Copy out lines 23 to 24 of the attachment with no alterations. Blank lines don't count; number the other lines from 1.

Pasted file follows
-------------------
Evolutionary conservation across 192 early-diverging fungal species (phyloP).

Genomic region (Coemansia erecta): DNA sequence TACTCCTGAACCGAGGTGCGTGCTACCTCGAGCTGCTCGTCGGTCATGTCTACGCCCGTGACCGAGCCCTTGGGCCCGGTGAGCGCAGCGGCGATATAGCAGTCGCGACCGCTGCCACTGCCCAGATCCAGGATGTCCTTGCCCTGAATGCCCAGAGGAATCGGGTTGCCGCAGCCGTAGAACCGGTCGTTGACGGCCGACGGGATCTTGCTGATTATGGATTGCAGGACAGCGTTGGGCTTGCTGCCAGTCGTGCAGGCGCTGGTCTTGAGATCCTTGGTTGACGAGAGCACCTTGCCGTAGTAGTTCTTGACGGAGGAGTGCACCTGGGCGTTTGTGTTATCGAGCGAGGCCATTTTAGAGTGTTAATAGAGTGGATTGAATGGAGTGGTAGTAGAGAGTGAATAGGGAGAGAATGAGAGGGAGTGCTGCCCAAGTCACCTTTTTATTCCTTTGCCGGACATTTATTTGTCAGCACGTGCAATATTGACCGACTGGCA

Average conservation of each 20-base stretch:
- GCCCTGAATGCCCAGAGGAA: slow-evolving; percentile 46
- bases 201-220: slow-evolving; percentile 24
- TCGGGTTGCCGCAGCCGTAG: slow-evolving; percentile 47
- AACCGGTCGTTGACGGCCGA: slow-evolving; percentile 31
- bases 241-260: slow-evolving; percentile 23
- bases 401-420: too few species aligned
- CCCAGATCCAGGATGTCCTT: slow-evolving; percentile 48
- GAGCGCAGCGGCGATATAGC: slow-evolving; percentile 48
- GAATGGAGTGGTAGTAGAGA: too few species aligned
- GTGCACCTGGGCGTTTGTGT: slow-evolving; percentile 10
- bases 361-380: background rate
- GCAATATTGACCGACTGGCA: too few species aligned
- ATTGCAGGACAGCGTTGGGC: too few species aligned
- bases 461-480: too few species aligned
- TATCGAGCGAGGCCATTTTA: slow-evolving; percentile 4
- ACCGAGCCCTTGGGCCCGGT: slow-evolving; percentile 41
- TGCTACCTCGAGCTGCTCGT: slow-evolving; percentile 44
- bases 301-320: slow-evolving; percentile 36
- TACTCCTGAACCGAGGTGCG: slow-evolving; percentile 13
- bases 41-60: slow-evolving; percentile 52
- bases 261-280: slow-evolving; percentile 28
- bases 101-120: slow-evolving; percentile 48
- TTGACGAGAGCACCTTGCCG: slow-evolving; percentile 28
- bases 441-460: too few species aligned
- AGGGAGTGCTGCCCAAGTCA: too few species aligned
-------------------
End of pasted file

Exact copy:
- bases 41-60: slow-evolving; percentile 52
- bases 261-280: slow-evolving; percentile 28